Your lender will take these monies and hold the funds in your escrow account. When the bills are due, they’ll pay them directly to the city and/or county, and your insurance provider on your behalf. Keep in mind that your monthly escrow payment amounts may vary each year depending on whether your property taxes and homeowners insurance premiums change. Your lender will notify you in advance of any changes to your escrow payments. You’ll also be able to review your escrow account payments and balance in your monthly mortgage statements.
Home loan vs. mortgage: Is there a difference?
In real estate, the terms “home loan” and “mortgage” are often used interchangeably. While the two are similar, there is a subtle distinction between them. The term “home loan” simply refers to the exchange of money that takes place when you borrow to buy a property. A “mortgage,” on the other hand, is the actual legally binding document, called the promissory note (aka the note), that comes with buying or refinancing a home. Buyers will typically sign the mortgage document before they receive the funds from their home loan. The promissory note spells out the terms of the loan you are agreeing to and allows the lender to foreclose on the property if you do not pay back the money you owe.
Types of mortgages
Mortgages come in all shapes and sizes, so you can select an option that best suits your needs.
The type of mortgage you choose will affect everything from your interest rate to the amount of time you have to pay back your loan. It will also determine how much you ultimately spend on your mortgage over time.
Here are two popular mortgage options to choose from:
With a fixed-rate mortgage, your principal and interest payment will stay the same for the entire life of the loan because the interest rate is fixed. Many borrowers opt for fixed-rate mortgages because consistent monthly payments can make budgeting easier. You’ll have the certainty of knowing that the P&I of your monthly mortgage payment will never change—even if mortgage rates rise.
Fixed-rate mortgages usually come with repayment terms from 15 years to 30 years. Typically, longer timeframes offer lower monthly payments, but that also means you’ll be paying more interest over time. You’ll want to consider how much you can comfortably afford to pay and balance it with your desire to pay off your loan sooner.
Commonly known as an ARM, an adjustable-rate mortgage offers an introductory interest rate that is fixed for a set period. After the introductory period expires, your interest rate will adjust (and most likely fluctuate) based on the prevailing market rate.
ARMs tend to have slightly lower introductory interest rates than the interest rates of a fixed-rate mortgage, however, when your interest rate adjusts, your payment may change dramatically. While this type of mortgage may offer lower initial payments, there is less certainty about what you’ll be expected to pay over time. If you’re planning to keep the property for only a few years—before the adjustable portion of the mortgage kicks in—then an ARM could potentially save you money on interest payments.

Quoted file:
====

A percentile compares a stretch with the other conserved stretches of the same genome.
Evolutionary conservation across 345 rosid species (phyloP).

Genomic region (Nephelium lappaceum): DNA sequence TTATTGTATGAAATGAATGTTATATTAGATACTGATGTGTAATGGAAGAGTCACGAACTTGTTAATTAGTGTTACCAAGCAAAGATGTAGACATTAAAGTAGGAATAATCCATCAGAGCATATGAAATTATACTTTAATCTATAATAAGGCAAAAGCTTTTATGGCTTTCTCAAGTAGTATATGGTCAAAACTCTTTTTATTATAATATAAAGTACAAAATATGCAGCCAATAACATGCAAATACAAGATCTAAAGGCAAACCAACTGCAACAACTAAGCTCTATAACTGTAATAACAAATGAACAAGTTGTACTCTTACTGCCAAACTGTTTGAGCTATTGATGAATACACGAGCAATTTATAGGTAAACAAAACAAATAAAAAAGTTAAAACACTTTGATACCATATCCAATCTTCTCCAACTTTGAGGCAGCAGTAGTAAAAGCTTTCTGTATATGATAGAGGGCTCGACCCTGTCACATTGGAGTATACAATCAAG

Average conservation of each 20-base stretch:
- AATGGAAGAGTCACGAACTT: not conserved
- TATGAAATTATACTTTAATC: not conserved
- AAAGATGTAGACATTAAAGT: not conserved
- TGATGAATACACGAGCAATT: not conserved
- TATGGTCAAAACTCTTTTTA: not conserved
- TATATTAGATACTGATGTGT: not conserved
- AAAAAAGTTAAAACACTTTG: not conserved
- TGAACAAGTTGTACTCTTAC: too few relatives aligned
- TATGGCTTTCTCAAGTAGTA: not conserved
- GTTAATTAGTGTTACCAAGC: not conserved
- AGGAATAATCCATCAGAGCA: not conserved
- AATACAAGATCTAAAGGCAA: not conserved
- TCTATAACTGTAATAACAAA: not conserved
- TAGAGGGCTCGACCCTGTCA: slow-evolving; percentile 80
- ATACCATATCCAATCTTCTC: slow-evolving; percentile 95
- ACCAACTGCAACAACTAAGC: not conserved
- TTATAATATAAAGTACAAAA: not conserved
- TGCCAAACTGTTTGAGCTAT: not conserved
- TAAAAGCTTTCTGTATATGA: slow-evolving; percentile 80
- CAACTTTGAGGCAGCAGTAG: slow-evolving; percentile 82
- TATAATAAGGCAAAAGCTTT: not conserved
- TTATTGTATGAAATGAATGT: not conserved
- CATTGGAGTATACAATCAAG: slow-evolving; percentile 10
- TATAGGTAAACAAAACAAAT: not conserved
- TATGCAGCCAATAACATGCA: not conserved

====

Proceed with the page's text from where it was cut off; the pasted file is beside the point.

You will typically see an ARM expressed as a fraction, such as 5/1, 7/1, or 10/1 ARM. Here’s what those numbers mean:
- First number: The ARM’s introductory fixed-rate period in years.
- Second number: How often your ARM’s interest rate may change after the fixed period ends (expressed in months or years).
So, for example, a 5/1 ARM would have a fixed rate for the first five years. After that, the interest rate would adjust once per year according to market conditions for the rest of your loan term, which is typically 30 years. There’s usually a limit to how high or low your rates can go—these limits are called rate caps. You may see rate caps for your first rate change and future changes, along with a lifetime cap. You’ll want to confirm all these numbers with your lender to ensure that you’re comfortable with the possibility of payment increases in the future.
Choosing between an adjustable- and fixed-rate mortgage comes down to a few factors, such as how long you plan to live in the home, the current interest rate environment, and your comfort level. Learn more about how to determine which option may be right for you here.
How to get a mortgage and the mortgage process
Lenders want to be sure you can afford your monthly mortgage payments, along with your other bills, so there’s a bit of leg work to be completed before you’ll be approved. Here are the basic steps of getting a mortgage:
During the early stages of your home search, it’s a good idea to get pre-approved for a mortgage. A pre-approval is an official letter from a lender that states the amount you’ll likely be approved to borrow based on your specific financial information.